Alpaca (Sky) Blues
I am in love with alpaca. Take a look at this:
That's my skein of sky-blue, glitzy alpaca, newly-washed and hanging to dry (don't worry, I didn't leave it to dry on the metal wine rack -- just long enough for a pretty photo and then back on the icky-looking but non-rustable plastic hanger). Notice anything?
No hanging weight.
That's right, my first skein of yarn that actually turned out balanced -- no wild kinks to take out with a water-filled spray bottle hung off the end of the drying skein.
I am in awe.
I'm sure someone who knows about these things can explain why this happened. Maybe it's the "lack of memory" I've heard alpaca has...? (If this is what lack of memory does, may all my yarns develop Altzheimer's.) Maybe it's something to do with crimp, or a lack thereof...?
You can see I'm pretty much tossing around bits of info and cool-sounding jargon that I don't really understand; bad spinner that I am, I've never really read the spinning books that I own cover-to-cover and absorbed the technical information about various fibers the way other spinners have. As far as I know, alpaca may be full of magic pixie dust which is responsible for its wonderful spinning properties. Basically, I pick up fiber and spin it. If it turns into yarn -- and it always has, although of what quality is often up for debate -- I'm okay with it. But this beautiful, balanced skein is really the crowning achievement of my little-over-a-year's-worth of spinning experience, and I'm perfectly happy with giving all the credit to the alpaca and none to my own skills as a spinner.
I will say, though, that my plying is getting better.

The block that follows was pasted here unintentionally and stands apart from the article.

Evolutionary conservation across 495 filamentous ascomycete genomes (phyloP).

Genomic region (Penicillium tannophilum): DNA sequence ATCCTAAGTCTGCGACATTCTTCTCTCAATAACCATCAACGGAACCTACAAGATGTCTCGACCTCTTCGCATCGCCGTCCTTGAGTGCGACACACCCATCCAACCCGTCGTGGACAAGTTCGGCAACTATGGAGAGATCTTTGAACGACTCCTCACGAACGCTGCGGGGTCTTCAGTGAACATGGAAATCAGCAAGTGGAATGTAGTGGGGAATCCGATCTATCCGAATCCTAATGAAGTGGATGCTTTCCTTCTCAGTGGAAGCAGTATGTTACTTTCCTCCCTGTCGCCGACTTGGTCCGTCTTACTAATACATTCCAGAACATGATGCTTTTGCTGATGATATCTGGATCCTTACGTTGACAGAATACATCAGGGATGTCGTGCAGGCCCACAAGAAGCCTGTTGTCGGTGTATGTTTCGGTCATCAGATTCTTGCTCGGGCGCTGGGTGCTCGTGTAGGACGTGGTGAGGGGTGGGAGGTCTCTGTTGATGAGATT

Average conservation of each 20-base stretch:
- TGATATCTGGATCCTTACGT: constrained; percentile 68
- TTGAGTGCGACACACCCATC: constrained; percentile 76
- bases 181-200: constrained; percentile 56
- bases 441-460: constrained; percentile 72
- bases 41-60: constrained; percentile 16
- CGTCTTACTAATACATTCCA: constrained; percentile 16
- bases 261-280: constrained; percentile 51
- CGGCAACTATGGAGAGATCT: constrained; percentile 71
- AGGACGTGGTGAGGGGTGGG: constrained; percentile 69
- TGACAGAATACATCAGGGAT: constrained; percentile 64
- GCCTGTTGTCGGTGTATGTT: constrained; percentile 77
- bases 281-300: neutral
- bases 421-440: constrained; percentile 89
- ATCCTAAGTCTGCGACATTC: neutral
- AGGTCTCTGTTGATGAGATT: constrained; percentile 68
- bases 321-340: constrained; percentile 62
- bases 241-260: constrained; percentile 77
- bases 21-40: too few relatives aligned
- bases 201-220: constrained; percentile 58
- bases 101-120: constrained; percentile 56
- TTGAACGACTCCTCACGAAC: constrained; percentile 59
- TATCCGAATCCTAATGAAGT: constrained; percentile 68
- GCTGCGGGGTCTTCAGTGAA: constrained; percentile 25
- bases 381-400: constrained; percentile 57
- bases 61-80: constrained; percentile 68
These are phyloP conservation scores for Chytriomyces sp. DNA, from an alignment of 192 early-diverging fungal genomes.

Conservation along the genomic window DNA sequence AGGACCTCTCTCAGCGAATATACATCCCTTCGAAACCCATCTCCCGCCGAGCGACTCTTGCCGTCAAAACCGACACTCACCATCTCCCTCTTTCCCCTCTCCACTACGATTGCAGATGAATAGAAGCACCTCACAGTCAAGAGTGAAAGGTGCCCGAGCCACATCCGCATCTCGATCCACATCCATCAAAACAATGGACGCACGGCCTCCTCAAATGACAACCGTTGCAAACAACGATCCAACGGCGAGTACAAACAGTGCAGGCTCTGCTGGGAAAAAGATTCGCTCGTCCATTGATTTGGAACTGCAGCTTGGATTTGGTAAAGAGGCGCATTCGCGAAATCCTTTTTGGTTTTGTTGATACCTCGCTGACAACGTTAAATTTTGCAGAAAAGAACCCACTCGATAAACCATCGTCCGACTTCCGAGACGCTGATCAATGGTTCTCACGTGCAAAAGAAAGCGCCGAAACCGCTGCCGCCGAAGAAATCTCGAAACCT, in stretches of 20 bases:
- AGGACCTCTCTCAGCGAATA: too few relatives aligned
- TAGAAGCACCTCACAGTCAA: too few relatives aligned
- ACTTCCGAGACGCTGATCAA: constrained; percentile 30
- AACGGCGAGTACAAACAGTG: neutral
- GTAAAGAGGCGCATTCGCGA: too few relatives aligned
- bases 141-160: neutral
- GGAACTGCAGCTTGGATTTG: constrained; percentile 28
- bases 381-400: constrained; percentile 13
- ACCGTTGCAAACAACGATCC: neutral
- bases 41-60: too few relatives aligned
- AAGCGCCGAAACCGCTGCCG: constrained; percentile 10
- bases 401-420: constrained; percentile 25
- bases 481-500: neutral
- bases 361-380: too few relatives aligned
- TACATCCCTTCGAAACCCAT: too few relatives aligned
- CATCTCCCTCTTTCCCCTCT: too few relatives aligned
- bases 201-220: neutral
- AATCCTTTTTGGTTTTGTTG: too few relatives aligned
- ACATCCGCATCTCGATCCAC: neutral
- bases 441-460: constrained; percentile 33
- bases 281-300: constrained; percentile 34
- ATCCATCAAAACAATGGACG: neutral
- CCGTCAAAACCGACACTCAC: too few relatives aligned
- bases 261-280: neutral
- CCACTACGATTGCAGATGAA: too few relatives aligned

Not too shabby, if I do say so myself. No really un-twisted, fat-n-puffy sections; no really over-twisted, help-me-I'm-a-corkscrew sections; just a nice, fairly even ply that seems to have made a fairly nice, even yarn.
Again, I'm ready to give credit to the alpaca -- there must be something in the fiber that allowed this to happen. But I have gotten somewhat smarter about plying from both ends of a center-pull ball. I've pretty much come to grips with the fact that there will be no easy way, for me at least, of plying from both ends. Some people do it with ease. They sing the praises of the double-ended ply -- "no leftover yarn!" "easier than Navajo plying" -- but it always seemed to turn into a tangled mess for me, no matter what I did.
Once I finally accepted that I would never be able to simply pull smoothly from both ends of the ball, I tried unwinding a length of yarn from both ends of the ball and then plying that length. It slowed me down in the short run since I had to stop and unwind the next length every time I'd plied what I'd previously unwound, but it saved time and effort in the long run because I didn't have to deal with a bird's nest of tangles. All in all, I'm pretty pleased.
Now to take some close-ups of my new-to-me Country Craftsman spinning wheel. A kind Spindler contacted me and told me about the CC that she rescued -- now we're going to exchange photos and hopefully I'll get a better idea of what I've got and what I should do next with it.